Fighting on the front-line – Empowering communities to drive long-acting injectable innovation

Posted on: 24 April 2023 by Andy Sloan in LONGEVITY Blog

The latest WHO World Malaria Report indicates that Africa carries a disproportionately high burden of malaria with 95% of malaria cases and 96% of malaria deaths occurring in this region with children under 5 accounted for about 80% of all malaria deaths on the continent. It is now more important than ever that more investment in innovation and implementation of more effective prevention strategies for low- and middle-income countries.

LONGEVITY and Malaria

The malaria burden can be reduced by tackling the issue of non-adherence to current malaria prevention regimens which require taking many tablets, and adding new tools to the control strategies currently available. The LONGEVITY Project will deploy a long-acting injectable which can provide protection from malaria with just one injection a year. This will simplify drug delivery to improve adherence, reduce transmission rates and support future strategies to eliminate the disease.

Community engagement on the front line - interview with Dorothy Onyango of the Long-acting Technologies Community Advisory Board

Dorothy Onyango is the CEO and one of the founding members of Women Fighting AIDS in Kenya (WOFAK), a national non-governmental organization founded and registered in Kenya by a group of women, most of whom had tested HIV positive. Dorothy is a community expert on the Long-acting Technologies Community Advisory Board (LAT CAB) which was created in 2021 to ensure community engagement with researchers working on the development of long-acting technologies under the Unitaid-funded LONGEVITY project.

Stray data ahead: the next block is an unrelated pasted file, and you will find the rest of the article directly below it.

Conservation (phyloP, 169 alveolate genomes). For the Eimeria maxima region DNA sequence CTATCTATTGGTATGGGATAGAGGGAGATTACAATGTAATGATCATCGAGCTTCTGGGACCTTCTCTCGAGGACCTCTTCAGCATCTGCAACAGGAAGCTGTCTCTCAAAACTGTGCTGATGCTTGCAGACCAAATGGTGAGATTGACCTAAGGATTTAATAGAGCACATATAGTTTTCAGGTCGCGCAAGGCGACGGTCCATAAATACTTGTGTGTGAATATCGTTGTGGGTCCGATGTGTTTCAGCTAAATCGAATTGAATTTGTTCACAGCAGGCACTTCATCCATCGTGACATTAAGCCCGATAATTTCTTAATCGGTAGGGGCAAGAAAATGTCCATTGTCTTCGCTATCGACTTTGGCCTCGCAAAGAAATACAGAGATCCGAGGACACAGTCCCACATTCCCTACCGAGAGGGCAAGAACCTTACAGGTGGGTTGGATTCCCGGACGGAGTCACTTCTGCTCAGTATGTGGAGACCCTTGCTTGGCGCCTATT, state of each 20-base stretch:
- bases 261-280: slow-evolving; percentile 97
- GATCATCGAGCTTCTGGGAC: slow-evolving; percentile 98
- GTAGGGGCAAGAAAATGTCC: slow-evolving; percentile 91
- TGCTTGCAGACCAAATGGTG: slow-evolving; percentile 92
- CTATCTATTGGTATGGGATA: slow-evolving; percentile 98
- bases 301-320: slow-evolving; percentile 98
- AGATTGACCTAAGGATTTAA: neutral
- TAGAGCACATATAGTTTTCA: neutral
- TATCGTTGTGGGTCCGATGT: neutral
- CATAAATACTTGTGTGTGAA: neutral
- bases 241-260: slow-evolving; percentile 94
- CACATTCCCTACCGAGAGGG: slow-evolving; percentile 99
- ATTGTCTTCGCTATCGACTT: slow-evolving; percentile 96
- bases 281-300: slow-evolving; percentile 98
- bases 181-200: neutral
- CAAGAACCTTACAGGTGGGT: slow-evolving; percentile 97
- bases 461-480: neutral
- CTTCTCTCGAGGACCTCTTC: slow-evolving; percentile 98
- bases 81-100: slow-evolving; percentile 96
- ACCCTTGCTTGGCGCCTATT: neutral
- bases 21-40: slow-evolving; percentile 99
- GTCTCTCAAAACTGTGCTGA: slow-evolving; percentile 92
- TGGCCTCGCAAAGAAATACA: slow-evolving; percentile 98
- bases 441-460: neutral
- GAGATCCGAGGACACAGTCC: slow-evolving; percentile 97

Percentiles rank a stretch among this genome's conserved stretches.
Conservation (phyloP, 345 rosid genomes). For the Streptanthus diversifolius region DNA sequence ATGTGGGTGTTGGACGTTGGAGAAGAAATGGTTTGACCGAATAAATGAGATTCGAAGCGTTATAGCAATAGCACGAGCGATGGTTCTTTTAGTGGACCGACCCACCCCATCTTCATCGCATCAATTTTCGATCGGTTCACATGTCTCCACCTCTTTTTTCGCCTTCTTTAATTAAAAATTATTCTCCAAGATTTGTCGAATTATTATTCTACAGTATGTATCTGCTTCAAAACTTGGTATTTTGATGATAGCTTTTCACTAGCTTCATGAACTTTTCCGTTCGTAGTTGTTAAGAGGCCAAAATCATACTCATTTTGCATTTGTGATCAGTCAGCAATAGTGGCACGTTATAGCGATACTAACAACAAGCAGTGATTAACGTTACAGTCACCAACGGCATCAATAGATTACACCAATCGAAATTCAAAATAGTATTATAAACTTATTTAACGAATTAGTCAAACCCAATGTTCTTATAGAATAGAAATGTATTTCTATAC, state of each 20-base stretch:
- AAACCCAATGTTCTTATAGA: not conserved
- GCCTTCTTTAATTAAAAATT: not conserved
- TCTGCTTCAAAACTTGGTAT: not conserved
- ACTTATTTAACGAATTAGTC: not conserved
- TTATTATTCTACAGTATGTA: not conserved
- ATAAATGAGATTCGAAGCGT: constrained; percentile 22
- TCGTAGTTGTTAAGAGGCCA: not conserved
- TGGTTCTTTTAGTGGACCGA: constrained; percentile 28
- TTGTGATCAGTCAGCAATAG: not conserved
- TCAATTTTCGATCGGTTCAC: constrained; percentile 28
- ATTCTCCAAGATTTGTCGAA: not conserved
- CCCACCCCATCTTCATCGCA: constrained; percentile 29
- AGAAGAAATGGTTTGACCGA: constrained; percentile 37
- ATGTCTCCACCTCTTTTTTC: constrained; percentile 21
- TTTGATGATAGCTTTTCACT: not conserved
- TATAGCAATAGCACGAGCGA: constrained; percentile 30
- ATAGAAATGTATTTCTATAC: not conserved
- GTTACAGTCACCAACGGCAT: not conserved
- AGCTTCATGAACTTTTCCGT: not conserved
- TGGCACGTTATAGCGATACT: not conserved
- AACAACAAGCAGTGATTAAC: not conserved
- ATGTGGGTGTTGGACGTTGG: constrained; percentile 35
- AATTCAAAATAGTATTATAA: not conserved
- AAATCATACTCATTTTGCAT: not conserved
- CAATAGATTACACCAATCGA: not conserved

Dorothy has worked for many years with a network of TB champions fighting to prevent Tuberculosis in Kenya and wanted to further expand on this work by joining the LAT CAB to share her advocacy expertise and to network with other like-minded organisations. Dorothy is fighting on the front line to help develop innovative ways of preventing malaria cases in Africa.

You’ve worked as a community engagement advocate within malaria affected communities for many years. What do you think are the most critical shortcomings that make current malaria prevention strategies ineffective and in need of innovation?

From my engagement activities so far, several issues have been raised that suggest new innovation is required for malaria prevention. The emergence of parasite resistance to certain anti-malarial agents has presented a major barrier to successful disease management in malaria-endemic areas.

Sleeping under an insecticide treated mosquito net each night is crucial in the prevention of malaria. However, some households don’t have access to mosquito nets because their cost is more than they can afford. There are also issues around the smell of mosquito repellent and other insecticides which make them uncomfortable to sleep in.

There are also some misconceptions relating to malaria prevention and treatment medicines that results in adherence issues. Some people believe that the medicines prescribed by doctors can cause harmful side effects so they’re reluctant to take their prescribed medication. More education is needed in malaria endemic communities on the correct use of malaria medicines to encourage people to use them.